Have you ever noticed that people who move into new roles also seem to undergo attitude changes? Of course those who notice such changes are often accused of being biased, especially when a former colleague gets promoted. And yet.... as Bob Sutton writes in his Blog-Entry, studies going back to 1956 have shown that a change in roles will often be accompanied by a change of attitudes.
The gist of the article is that reality distortion is normal and inevitable, "...the lesson is that we all need to be very careful of the roles we take and realize that they will probably change us more than we change them...". It is normal that people who take on leadership roles will identify more with their new colleagues and the company as a whole than they did in their earlier role.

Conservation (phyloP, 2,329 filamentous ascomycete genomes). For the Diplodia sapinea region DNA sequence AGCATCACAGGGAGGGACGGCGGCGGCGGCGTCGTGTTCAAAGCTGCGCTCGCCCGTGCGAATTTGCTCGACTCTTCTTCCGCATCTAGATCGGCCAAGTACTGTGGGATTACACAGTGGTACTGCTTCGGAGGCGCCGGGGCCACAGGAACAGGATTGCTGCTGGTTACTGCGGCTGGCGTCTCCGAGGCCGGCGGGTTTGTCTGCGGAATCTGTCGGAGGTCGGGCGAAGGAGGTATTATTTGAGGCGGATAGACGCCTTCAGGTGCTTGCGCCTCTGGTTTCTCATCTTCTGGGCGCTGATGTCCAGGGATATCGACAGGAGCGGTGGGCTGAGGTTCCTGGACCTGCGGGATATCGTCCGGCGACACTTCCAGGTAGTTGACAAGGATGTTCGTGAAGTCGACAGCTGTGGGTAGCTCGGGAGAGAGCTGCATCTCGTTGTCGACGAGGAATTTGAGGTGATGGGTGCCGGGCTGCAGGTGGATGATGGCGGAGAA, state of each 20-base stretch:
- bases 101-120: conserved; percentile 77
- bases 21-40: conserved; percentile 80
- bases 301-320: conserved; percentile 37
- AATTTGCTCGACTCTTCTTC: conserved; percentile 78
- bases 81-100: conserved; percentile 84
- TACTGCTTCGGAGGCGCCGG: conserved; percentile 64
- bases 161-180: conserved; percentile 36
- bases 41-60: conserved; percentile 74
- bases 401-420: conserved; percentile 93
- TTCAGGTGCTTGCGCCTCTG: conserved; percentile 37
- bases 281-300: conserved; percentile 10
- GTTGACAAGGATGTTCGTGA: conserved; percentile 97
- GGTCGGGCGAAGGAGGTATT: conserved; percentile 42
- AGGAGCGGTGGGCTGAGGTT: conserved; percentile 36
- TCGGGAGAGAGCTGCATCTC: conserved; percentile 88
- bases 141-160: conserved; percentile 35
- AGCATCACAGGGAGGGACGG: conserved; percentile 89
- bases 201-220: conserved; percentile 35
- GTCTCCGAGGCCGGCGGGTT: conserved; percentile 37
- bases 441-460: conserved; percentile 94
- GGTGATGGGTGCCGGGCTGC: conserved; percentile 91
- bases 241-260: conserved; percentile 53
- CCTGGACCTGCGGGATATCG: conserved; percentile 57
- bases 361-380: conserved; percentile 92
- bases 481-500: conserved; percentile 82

But if nothing (or not much) can be done to prevent this, then what is the point?
Well, I suggest that leaders must remain aware of a few things:
first, that the phenomenon exists and yes, it will also affect them,
second: that points of view are not only influenced by personality, but also by roles - so even a basically 'good' person can develop views they might otherwise not have
and lastly: points of view and thus reality are not fixed, but determined to a good degree by the context in which we find ourselves - so..... there really is no good basis for 'my way or the highway' standpoints.